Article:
Global macro hedge fund managers are back in the game
The end of the free money era & the return of macro uncertainty
The last 3 years have seen the world significantly change in terms of geopolitics, climate change actions and investment outlook. Following the GFC in 2008, central banks took the lead to support financial markets by injecting massive liquidity in the system. Coordinated central bank actions were multiplied when the COVID outbreak hit the world in March 2020. One of the main consequences is that high inflation is finally back and monetary policy needs to be dramatically reversed. The era of free money has now ended and so has the low volatility market regime for all asset classes. Market volatility can be measured in a number of ways. In the chart above, the well-known quant manager AQR tries to identify regimes of ‘macro turmoil’, where macro turmoil is defined as any 12-month period where the magnitude of macro news is higher than average. They measure macro news using changes in real GDP growth and inflation, and also surprises (vs. economist forecasts) in real GDP growth, inflation and industrial production. Since 2020 we are back in this so-defined macro turmoil environment. These periods could last long like during the 70s and the 80s or around the GFC, periods which have been strong years for global macro managers.
Higher volatility expected to remain
Swings in monetary policy expectations are likely to remain an important market driver in 2023, meaning that equity-bond correlations could remain high. This is what happened this year, with the 60/40 model portfolio showing its worst return for 80 years! Looking forward, the multiple risk factors – hawkish central banks, structural inflation, bursting bubbles, slowing economy, energy crisis, geopolitical tensions, industrial disruption, growing social unrest – do not necessarily mean that markets will go down but they will probably remain volatile. During sharp market corrections, volatility tends to spike, liquidity dries out and correlations increase suddenly, which could lead to forced deleveraging.
More risks but also more opportunities
In this context, uncorrelated hedge fund strategies such as global macro should be well indicated to help diversify portfolios. Macro managers take long and short positions across a range of liquid asset classes (rates, equity indices, currencies, credit indices and commodities) mainly through futures and options to try to generate attractive decorrelated returns over time. They are up on average between +11.4% and +23.1% YTD as of the end of October (returns of the HFRI Macro index and the CS Macro HF index) having made money mainly shorting rates and being long the USD. They tend to show positive returns during market dislocations. Historically, when implied volatility has been high (VIX above 25), equities have been down on average -11.3%, while macro strategies have generated +6.1% annualized returns (source UBS HF PB).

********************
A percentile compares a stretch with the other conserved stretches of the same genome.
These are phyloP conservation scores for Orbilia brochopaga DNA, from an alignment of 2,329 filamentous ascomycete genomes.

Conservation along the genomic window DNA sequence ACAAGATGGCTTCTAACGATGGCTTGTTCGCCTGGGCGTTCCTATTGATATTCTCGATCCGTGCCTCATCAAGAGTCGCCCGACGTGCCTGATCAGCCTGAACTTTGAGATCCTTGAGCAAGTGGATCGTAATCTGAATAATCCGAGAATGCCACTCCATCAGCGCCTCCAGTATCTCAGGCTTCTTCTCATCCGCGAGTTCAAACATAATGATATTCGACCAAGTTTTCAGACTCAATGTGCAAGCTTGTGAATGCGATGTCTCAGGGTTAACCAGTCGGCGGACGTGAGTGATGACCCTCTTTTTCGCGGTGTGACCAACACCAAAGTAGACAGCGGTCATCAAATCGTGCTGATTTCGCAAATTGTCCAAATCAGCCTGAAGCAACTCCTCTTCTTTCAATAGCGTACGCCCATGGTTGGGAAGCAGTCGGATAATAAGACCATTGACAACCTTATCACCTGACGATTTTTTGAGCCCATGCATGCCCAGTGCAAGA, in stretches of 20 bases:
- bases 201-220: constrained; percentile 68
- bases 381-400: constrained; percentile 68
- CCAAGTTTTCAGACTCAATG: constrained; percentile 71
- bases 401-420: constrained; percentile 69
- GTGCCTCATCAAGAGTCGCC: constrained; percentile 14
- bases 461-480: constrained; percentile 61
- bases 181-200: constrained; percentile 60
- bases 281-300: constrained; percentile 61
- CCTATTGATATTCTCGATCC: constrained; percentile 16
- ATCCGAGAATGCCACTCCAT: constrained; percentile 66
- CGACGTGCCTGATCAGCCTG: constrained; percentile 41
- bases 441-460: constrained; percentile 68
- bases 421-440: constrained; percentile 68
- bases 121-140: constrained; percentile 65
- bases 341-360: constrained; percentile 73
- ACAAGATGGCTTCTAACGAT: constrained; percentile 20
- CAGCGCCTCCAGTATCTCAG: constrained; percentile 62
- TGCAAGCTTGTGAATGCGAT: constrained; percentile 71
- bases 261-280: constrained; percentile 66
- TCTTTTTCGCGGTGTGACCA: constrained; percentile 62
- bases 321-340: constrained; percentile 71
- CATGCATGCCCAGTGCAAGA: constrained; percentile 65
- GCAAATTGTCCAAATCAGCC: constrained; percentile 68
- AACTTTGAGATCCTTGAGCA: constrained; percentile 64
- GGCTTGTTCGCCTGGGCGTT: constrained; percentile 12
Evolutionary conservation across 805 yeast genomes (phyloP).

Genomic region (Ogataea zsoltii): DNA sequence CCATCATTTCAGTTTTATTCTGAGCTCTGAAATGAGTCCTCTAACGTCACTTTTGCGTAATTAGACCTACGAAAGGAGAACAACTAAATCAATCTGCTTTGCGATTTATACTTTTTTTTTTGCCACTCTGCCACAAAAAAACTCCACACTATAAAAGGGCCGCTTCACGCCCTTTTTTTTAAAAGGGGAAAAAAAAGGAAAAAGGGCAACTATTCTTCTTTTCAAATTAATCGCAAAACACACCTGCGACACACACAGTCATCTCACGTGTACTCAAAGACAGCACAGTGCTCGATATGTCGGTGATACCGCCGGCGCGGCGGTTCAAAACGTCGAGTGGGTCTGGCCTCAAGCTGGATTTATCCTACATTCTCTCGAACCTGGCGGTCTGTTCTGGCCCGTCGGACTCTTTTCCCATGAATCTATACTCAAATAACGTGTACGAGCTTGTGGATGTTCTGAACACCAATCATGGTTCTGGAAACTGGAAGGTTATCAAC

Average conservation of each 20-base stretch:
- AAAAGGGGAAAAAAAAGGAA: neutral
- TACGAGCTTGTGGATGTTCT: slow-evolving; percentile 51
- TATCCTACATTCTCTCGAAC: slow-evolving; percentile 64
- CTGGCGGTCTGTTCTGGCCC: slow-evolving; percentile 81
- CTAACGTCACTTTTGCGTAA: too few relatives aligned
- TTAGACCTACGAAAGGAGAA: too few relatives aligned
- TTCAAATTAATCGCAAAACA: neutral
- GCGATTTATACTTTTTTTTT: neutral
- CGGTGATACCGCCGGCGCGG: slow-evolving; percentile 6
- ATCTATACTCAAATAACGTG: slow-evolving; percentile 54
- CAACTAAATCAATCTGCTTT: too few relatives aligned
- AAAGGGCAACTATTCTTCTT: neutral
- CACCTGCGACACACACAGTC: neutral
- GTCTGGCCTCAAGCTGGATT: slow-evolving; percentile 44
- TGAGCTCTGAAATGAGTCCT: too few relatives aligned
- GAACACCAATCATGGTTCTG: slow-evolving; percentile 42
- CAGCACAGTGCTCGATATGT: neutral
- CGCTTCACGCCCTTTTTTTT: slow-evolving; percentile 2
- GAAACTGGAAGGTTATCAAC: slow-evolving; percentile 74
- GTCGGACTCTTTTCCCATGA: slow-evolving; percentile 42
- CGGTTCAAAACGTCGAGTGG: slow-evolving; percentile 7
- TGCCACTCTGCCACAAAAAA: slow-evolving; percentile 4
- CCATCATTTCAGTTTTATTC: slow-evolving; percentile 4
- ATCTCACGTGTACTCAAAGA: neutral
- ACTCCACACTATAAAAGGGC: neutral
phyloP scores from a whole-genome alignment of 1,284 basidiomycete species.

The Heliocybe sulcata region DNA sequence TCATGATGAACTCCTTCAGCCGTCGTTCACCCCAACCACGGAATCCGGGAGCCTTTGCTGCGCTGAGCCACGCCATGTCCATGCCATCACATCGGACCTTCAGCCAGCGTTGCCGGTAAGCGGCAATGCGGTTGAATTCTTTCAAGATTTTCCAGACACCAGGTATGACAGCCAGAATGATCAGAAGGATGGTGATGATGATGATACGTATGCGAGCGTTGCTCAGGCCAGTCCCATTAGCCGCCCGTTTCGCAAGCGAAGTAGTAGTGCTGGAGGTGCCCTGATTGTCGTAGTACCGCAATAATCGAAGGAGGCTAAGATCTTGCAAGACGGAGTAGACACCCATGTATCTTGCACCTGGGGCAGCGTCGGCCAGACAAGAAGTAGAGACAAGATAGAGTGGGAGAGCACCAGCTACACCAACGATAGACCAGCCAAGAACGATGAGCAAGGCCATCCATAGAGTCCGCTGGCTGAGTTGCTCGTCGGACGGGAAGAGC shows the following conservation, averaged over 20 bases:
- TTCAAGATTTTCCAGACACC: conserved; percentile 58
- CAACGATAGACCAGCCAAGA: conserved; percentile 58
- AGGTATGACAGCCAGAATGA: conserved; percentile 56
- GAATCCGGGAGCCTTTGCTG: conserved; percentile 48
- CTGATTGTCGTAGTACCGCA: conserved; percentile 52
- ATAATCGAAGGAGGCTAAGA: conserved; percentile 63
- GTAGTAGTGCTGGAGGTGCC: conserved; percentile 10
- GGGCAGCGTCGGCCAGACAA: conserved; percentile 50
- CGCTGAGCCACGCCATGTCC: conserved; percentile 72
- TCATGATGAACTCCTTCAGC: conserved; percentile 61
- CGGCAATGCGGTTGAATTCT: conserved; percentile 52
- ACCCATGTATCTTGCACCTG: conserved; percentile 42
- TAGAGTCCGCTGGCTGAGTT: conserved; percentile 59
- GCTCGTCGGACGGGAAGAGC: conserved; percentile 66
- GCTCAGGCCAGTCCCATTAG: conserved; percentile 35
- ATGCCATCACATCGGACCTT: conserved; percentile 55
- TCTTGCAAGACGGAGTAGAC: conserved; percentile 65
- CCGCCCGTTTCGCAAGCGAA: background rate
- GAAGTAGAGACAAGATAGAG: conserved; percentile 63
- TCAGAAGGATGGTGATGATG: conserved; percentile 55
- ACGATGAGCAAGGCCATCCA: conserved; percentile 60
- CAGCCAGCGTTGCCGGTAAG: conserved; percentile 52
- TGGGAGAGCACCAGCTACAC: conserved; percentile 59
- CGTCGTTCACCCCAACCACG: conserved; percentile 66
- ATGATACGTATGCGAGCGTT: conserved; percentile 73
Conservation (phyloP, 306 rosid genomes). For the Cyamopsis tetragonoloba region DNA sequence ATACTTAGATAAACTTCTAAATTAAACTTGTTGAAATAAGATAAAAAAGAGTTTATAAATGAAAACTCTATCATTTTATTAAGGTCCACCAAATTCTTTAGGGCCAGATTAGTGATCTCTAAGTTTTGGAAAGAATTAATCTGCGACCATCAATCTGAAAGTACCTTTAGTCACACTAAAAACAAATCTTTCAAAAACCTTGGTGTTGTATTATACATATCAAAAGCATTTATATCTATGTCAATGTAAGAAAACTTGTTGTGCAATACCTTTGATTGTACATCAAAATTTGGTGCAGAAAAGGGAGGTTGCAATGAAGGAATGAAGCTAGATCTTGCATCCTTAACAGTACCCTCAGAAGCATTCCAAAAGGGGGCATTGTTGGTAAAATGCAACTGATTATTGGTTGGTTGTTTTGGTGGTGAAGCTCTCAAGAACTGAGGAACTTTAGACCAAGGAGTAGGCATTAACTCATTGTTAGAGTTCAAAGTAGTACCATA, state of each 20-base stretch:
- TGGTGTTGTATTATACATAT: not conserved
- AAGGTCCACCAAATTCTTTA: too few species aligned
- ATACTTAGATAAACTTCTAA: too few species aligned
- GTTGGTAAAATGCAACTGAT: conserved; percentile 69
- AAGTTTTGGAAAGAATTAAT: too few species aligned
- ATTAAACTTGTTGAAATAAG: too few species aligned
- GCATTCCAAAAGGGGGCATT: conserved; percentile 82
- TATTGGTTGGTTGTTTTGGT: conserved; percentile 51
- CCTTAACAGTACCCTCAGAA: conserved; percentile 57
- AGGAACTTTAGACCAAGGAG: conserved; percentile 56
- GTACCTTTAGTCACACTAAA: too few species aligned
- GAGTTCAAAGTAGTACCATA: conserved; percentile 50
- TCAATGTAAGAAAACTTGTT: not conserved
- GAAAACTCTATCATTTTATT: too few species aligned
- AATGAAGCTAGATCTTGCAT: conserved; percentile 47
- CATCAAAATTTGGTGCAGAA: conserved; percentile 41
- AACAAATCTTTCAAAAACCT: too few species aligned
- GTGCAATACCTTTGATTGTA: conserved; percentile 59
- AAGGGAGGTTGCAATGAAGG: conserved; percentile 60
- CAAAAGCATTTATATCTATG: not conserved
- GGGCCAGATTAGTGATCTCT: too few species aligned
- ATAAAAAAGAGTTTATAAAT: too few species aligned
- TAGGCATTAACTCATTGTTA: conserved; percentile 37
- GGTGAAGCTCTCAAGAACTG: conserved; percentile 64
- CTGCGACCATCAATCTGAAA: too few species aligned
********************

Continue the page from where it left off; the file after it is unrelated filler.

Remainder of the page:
Flexibility and tight risk management are the key of their success
The advantage of global macro is the flexibility of the mandate. They can invest in all asset classes, but where the opportunities are. In a highly volatile environment, the probability of getting good entry/exit points is higher. A global macro manager is successful in producing good risk-adjusted returns over time if he has a good risk management framework and particular attention is made on this aspect in their due diligence process. Sitting with high levels of unencumbered cash, now yielding 4%, they are now paid to wait and engage risk when they see interesting investment opportunities. In conclusion, the continuation of a tight monetary policy and a high volatility regime should prove favorable for macro managers in 2023.
 Global Financial Crisis
Hedge Fund indices: HFRI Macro Total index (HFRIMI Index), Credit Suisse Global Macro index (HEDGGLMA Index).
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